Moroccans do not have a say in being Muslim (they are required by law), but Islam is practised in many different ways. Some people strictly adhere to tenets of Islam while others have very flexible interpretations. People who are not devout cannot publicly announce their lack of faith since is it unacceptable and is cause for them to be arrested. Individuals may speak about their lack of faith in private with people whom they trust. Religion does not affect work except at the one time of the year when all Moroccans must observe Ramadan, which means they may be quite tired. This, in turn, affects productivity. During this period, it is proper to respect devout people who are fasting. Smoking, drinking, or eating in public or on public transportation may provoke a very negative reaction from others.
Moroccan society is extremely hierarchical. For generations, certain parts of the population have received privileges and this has tainted relations between Moroccans. People living in rural areas are often scorned.
People with dark-coloured skin (who may be descendants of slaves) and Berbers are often considered second-class citizens. The Berber element is very important in Morocco. In many parts of the country, the majority of the people are not of Arab origin. Generally, they are not as highly educated since they live in rural areas and, compared to the Arab population, they do not have as many services at their disposition.
In the workplace, you may notice that employees of a higher class may disrespect those of a lower class.
This varies from one person to the next, but do take note of the following points:
- Ask yourself if people want to be your friend in order to take advantage of you or if they are simply looking for friendship;
- Take trust into account also as Moroccans do not trust others easily and will weigh the advantages first, so be wary;
- Foreigners are well viewed and often Moroccans will be more up-front with a foreigner than with other Moroccans. In this case, things work to your advantage.
As a general rule, it is natural to show your interest in someone by asking about their health or family, or about friends you have in common before getting to the heart of the matter. Otherwise you may upset the person with whom you are speaking. It is customary to not begin a conversation by jumping directly to the subject of interest.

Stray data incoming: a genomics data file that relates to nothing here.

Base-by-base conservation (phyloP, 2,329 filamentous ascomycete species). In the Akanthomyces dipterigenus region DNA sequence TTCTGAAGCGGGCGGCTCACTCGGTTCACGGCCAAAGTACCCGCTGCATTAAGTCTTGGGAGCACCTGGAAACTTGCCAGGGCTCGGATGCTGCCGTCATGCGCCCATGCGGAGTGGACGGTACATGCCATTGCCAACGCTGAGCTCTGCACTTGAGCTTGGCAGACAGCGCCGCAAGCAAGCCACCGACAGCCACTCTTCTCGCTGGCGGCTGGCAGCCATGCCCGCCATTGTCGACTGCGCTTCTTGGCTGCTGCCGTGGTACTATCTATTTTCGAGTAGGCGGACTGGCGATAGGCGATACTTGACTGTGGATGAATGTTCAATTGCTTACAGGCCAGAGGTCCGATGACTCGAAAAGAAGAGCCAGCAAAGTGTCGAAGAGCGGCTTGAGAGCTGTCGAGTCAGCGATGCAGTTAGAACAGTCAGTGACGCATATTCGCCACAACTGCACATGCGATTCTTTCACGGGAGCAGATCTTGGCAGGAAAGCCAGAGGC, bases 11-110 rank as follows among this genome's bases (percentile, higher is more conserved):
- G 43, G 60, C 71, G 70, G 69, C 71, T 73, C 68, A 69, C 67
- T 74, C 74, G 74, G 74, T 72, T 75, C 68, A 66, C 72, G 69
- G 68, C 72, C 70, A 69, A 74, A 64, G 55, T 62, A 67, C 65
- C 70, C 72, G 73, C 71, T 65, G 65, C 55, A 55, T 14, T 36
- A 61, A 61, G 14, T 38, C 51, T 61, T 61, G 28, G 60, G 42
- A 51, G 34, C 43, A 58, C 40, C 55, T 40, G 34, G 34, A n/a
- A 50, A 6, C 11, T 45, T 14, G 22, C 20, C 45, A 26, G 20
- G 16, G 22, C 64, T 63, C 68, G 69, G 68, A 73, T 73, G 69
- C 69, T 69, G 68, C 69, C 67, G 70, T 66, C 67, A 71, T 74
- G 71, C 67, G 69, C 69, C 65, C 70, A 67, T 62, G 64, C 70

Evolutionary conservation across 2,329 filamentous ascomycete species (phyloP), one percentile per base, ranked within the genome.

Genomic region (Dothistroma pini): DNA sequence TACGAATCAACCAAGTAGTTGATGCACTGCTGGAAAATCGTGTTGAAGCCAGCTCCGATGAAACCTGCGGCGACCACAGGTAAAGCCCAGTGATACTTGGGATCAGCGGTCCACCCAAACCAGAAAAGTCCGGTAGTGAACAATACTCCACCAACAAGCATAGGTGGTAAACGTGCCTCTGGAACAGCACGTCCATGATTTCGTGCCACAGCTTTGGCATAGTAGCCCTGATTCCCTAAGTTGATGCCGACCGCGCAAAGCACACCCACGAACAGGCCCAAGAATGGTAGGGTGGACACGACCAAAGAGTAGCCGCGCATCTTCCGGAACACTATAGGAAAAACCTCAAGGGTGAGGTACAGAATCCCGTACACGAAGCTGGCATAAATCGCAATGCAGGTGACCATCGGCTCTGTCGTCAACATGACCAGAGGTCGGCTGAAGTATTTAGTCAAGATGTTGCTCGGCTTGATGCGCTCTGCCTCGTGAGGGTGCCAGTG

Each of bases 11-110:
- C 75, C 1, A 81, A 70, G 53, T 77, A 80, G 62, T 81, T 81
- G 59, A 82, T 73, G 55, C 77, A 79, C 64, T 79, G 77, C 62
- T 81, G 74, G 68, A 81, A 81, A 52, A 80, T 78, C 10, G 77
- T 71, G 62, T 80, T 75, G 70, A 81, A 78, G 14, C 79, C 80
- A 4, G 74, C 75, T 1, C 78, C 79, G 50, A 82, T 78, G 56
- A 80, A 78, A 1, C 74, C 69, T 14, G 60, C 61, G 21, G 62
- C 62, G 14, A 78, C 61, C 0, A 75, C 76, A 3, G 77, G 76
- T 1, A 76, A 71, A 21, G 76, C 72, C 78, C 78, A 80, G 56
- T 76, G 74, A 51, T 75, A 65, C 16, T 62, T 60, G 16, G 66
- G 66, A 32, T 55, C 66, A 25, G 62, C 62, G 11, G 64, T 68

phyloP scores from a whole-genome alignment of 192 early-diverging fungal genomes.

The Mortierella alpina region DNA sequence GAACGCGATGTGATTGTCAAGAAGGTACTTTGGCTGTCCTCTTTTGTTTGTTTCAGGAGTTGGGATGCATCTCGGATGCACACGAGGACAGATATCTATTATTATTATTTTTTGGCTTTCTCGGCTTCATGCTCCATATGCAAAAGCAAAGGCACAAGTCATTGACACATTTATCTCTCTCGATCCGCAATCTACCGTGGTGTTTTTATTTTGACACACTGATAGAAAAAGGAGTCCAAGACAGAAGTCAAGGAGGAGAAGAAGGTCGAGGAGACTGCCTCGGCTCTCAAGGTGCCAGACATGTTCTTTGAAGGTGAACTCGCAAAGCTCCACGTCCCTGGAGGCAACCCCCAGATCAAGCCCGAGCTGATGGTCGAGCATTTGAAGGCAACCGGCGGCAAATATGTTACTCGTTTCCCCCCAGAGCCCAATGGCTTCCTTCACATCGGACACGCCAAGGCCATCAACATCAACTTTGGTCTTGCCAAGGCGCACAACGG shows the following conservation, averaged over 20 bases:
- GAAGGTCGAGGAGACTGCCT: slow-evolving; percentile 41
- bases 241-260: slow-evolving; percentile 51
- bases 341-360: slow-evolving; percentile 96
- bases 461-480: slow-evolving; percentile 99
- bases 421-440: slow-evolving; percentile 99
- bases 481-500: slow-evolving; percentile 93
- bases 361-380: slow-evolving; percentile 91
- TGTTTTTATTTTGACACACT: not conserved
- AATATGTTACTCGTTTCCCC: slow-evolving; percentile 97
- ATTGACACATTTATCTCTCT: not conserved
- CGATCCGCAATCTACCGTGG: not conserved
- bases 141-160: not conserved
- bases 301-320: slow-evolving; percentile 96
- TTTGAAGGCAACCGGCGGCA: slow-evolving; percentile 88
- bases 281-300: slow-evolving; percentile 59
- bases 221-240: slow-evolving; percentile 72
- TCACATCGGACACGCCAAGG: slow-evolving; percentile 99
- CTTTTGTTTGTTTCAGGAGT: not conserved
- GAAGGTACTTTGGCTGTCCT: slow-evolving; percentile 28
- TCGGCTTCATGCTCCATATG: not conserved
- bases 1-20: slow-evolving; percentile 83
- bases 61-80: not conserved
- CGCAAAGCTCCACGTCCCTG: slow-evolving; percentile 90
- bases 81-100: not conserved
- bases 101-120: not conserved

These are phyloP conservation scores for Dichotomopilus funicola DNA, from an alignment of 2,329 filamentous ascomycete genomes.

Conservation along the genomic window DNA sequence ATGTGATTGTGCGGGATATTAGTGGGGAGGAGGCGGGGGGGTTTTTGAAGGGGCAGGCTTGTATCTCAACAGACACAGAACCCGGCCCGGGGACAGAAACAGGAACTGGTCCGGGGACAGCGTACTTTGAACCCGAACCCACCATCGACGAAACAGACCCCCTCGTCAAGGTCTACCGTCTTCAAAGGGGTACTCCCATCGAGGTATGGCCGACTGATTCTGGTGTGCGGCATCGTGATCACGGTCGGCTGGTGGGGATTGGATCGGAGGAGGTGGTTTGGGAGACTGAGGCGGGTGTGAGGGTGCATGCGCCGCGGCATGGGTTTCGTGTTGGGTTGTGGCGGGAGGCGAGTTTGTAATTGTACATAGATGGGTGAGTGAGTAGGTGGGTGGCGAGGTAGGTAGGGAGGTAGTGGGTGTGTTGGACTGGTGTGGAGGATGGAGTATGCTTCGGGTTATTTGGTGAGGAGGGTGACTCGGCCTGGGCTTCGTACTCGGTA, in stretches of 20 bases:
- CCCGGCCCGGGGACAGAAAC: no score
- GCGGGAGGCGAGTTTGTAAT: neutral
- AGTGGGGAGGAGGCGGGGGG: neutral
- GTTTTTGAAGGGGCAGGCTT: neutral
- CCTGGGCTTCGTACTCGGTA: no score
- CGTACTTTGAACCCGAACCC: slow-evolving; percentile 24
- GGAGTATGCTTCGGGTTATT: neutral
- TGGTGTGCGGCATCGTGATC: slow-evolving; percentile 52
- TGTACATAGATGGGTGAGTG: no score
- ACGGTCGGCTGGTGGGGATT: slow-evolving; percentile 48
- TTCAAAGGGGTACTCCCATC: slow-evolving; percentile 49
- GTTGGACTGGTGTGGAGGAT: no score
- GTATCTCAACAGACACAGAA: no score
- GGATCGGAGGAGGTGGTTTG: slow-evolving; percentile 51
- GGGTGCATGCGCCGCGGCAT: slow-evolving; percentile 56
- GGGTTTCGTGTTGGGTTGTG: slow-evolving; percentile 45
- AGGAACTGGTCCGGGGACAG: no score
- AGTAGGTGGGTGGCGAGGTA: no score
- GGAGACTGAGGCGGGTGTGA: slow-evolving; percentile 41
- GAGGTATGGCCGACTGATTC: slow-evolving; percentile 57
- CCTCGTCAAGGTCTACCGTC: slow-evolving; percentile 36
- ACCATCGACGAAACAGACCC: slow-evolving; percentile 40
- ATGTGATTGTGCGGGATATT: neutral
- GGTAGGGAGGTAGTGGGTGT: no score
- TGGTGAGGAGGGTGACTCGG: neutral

When doing business in Morocco, I would say that it is important to establish personal relations since everything is settled through networks of contacts. People tend to try and personalize their relations (at least with people who might be of future assistance) perhaps because social security is virtually non-existent (no unemployment assurance and an underdeveloped health system) and you never know when friends may come in handy. Therefore, generally, when someone helps you out, it is understood that you will return the favour, should the tables ever turn.
Privileges and favouritism
Friendships with colleagues certainly means that they will ask you for privileges more often, but it is up to you to control the situation. You will be friends forever and will not have any problems if you say "no" the first time they ask. That being said, hiring a friend’s brother because he is very competent and suits your needs is not a privilege, but a good decision. The situation is more complicated when your supervisor asks you for a favour. Although it does depend on the type of person he/she is, some 5% of supervisors will take either a positive or negative response well, while others will not look upon a rejection so kindly.
Yes, this is quite possible as Moroccans believe that one good turn deserves another. (Refer to question 5)
Conflicts in the workplace